Original Research

Die kerk en openbare beleidsvorming – ’n praktiese voorstel vir gereformeerde getuienis

N. Vorster
In die Skriflig/In Luce Verbi | Vol 38, No 3 | a442 | DOI: https://doi.org/10.4102/ids.v38i3.442 | © 1970 N. Vorster | This work is licensed under CC Attribution 4.0
Submitted: 01 August 2004 | Published:

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N. Vorster, Navorser: Skool vir Kerkwetenskappe, Potchefstroomkampus, Noordwes-Universiteit, South Africa

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Church and public policy – a practical model for reformed witness

The transition to a new constitutional dispensation in South Africa during 1994 has fundamentally changed the relation between church and state. The main differences between the old and new dispensation that have a direct influence on the public role of the church as institution are, inter alia, the following: the change from parliamentary sovereignty to constitutional supremacy, the change from a theocracy to a neutral state, and from a representative form of democracy to a participative form of democracy. The crucial question at this stage is: How should the church as institution fulfil its prophetic task towards society within the new constitutional context? This article attempts to answer the question by focusing on constitutional guarantees of religious rights, main principles for prophetic witness within a neutral state and pluralist society, and existing church structures for public engagement. The hypothesis of this article is that reformed churches should become involved in the legislative processes of the country by establishing a reformed monitoring body of legislation. This will be the most effective way of influencing public policy.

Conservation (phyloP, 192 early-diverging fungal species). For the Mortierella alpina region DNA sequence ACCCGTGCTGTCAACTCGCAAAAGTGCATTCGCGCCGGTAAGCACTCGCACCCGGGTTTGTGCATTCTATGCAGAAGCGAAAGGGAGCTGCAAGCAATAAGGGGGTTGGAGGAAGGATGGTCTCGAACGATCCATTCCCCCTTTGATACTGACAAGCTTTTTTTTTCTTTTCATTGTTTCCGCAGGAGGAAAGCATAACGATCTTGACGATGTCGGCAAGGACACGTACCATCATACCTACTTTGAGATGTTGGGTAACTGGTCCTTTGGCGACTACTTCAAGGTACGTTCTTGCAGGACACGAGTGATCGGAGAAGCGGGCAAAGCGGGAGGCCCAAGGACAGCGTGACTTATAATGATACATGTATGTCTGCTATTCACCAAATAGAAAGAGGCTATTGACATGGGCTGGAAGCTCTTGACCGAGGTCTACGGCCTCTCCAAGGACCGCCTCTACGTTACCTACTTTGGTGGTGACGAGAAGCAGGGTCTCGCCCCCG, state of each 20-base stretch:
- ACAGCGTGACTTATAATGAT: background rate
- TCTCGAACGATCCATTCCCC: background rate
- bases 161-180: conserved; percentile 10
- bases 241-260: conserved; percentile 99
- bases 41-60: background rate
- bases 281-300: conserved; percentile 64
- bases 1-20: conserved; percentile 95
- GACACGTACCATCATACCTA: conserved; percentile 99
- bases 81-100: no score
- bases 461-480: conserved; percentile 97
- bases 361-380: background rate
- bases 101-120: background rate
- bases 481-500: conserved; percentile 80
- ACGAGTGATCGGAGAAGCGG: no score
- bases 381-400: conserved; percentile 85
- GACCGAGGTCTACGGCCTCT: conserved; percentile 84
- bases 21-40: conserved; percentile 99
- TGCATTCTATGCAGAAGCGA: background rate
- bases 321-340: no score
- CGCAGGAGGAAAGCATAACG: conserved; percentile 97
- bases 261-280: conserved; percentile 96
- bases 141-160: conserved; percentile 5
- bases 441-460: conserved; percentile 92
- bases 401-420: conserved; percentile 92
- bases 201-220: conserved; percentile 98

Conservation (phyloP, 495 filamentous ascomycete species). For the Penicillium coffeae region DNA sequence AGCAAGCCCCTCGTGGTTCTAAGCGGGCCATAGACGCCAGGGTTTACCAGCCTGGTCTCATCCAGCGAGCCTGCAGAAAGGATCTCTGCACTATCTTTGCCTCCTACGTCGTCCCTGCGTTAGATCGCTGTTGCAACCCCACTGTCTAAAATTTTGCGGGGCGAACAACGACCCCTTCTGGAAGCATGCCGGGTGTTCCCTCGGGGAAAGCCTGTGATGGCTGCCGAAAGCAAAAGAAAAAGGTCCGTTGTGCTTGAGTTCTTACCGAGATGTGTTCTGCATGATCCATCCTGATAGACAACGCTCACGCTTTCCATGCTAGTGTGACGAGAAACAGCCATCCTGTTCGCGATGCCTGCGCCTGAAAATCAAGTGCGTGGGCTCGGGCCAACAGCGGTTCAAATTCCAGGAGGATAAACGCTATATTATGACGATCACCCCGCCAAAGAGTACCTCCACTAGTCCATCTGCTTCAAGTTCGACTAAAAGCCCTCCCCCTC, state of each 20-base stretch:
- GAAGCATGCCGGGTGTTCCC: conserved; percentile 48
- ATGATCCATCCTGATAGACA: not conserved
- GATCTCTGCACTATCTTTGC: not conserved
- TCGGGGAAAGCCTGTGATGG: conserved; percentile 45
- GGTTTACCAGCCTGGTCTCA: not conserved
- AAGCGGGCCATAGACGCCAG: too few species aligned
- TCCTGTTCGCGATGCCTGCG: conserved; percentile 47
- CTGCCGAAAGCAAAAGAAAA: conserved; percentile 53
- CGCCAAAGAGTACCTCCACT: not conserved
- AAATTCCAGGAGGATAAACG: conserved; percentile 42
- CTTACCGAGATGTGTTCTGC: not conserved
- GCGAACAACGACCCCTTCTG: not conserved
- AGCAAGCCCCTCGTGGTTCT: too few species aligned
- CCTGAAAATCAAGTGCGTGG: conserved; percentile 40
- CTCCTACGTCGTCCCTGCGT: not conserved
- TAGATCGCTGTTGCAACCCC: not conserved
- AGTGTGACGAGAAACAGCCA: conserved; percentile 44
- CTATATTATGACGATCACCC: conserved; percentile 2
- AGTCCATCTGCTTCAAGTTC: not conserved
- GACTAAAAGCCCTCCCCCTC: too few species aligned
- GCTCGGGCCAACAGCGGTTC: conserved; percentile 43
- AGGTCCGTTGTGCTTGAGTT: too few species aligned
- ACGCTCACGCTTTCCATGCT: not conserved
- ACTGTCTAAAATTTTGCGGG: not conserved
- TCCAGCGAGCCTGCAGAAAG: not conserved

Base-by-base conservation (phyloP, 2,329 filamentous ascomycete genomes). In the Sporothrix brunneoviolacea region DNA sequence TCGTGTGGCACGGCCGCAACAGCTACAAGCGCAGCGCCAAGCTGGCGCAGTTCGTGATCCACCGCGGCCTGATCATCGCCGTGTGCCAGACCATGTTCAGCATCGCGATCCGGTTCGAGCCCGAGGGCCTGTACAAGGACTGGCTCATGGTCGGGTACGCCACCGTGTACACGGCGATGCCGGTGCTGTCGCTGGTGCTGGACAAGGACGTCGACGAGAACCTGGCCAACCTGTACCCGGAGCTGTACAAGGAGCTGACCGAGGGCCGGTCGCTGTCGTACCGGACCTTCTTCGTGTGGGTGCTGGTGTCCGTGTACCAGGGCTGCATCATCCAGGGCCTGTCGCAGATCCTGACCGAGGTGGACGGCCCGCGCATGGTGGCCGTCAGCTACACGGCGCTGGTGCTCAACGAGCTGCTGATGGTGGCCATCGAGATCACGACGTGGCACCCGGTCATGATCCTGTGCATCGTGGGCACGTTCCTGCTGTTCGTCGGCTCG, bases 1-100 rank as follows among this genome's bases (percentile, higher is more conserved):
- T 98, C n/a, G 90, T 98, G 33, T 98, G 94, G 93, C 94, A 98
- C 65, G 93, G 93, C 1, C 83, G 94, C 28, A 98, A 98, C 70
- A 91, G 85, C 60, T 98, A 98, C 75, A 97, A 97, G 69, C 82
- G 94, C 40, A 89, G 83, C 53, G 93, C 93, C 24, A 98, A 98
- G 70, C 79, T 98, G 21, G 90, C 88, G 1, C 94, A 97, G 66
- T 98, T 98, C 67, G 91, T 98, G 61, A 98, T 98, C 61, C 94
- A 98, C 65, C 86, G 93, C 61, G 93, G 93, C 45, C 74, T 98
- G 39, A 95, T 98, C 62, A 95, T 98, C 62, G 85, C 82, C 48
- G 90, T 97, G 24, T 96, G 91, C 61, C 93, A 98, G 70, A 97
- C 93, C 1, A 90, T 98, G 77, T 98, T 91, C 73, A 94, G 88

Constitutional State; Monitoring; Public Witness; Religious Rights


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